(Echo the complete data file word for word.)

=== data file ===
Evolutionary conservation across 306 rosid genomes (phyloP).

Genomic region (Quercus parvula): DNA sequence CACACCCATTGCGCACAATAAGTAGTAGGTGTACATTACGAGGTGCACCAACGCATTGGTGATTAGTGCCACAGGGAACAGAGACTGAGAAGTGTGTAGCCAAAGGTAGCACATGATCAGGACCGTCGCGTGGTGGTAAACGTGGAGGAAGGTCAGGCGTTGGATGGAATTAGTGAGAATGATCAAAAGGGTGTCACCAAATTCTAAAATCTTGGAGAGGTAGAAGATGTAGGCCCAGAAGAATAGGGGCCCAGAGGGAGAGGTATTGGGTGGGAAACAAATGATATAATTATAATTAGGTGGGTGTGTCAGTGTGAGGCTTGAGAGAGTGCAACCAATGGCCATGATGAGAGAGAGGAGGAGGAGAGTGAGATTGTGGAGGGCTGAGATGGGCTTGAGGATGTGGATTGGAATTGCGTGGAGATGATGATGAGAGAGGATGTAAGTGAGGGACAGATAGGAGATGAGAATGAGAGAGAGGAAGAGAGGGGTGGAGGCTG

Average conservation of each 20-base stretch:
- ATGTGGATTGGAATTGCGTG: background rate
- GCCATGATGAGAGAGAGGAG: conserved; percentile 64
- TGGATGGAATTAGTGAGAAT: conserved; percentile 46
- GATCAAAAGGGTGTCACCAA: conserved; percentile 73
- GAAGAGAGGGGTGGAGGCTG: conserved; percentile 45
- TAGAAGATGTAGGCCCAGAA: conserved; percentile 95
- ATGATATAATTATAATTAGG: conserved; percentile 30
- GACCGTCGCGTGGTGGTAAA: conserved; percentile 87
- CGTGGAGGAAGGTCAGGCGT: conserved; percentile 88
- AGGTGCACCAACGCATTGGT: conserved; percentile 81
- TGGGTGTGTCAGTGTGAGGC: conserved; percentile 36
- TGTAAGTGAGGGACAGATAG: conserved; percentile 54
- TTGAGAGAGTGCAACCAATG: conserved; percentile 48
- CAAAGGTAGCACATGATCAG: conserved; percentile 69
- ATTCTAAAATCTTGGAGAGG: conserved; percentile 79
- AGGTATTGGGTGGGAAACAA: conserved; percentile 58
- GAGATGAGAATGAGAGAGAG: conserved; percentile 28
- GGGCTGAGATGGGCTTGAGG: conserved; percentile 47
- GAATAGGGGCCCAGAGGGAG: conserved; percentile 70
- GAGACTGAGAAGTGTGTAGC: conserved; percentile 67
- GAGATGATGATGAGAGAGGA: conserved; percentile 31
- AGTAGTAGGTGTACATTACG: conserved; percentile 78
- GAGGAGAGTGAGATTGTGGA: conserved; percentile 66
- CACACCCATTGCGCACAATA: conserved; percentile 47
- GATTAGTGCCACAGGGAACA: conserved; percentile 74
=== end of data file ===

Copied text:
Evolutionary conservation across 306 rosid genomes (phyloP).

Genomic region (Quercus parvula): DNA sequence CACACCCATTGCGCACAATAAGTAGTAGGTGTACATTACGAGGTGCACCAACGCATTGGTGATTAGTGCCACAGGGAACAGAGACTGAGAAGTGTGTAGCCAAAGGTAGCACATGATCAGGACCGTCGCGTGGTGGTAAACGTGGAGGAAGGTCAGGCGTTGGATGGAATTAGTGAGAATGATCAAAAGGGTGTCACCAAATTCTAAAATCTTGGAGAGGTAGAAGATGTAGGCCCAGAAGAATAGGGGCCCAGAGGGAGAGGTATTGGGTGGGAAACAAATGATATAATTATAATTAGGTGGGTGTGTCAGTGTGAGGCTTGAGAGAGTGCAACCAATGGCCATGATGAGAGAGAGGAGGAGGAGAGTGAGATTGTGGAGGGCTGAGATGGGCTTGAGGATGTGGATTGGAATTGCGTGGAGATGATGATGAGAGAGGATGTAAGTGAGGGACAGATAGGAGATGAGAATGAGAGAGAGGAAGAGAGGGGTGGAGGCTG

Average conservation of each 20-base stretch:
- ATGTGGATTGGAATTGCGTG: background rate
- GCCATGATGAGAGAGAGGAG: conserved; percentile 64
- TGGATGGAATTAGTGAGAAT: conserved; percentile 46
- GATCAAAAGGGTGTCACCAA: conserved; percentile 73
- GAAGAGAGGGGTGGAGGCTG: conserved; percentile 45
- TAGAAGATGTAGGCCCAGAA: conserved; percentile 95
- ATGATATAATTATAATTAGG: conserved; percentile 30
- GACCGTCGCGTGGTGGTAAA: conserved; percentile 87
- CGTGGAGGAAGGTCAGGCGT: conserved; percentile 88
- AGGTGCACCAACGCATTGGT: conserved; percentile 81
- TGGGTGTGTCAGTGTGAGGC: conserved; percentile 36
- TGTAAGTGAGGGACAGATAG: conserved; percentile 54
- TTGAGAGAGTGCAACCAATG: conserved; percentile 48
- CAAAGGTAGCACATGATCAG: conserved; percentile 69
- ATTCTAAAATCTTGGAGAGG: conserved; percentile 79
- AGGTATTGGGTGGGAAACAA: conserved; percentile 58
- GAGATGAGAATGAGAGAGAG: conserved; percentile 28
- GGGCTGAGATGGGCTTGAGG: conserved; percentile 47
- GAATAGGGGCCCAGAGGGAG: conserved; percentile 70
- GAGACTGAGAAGTGTGTAGC: conserved; percentile 67
- GAGATGATGATGAGAGAGGA: conserved; percentile 31
- AGTAGTAGGTGTACATTACG: conserved; percentile 78
- GAGGAGAGTGAGATTGTGGA: conserved; percentile 66
- CACACCCATTGCGCACAATA: conserved; percentile 47
- GATTAGTGCCACAGGGAACA: conserved; percentile 74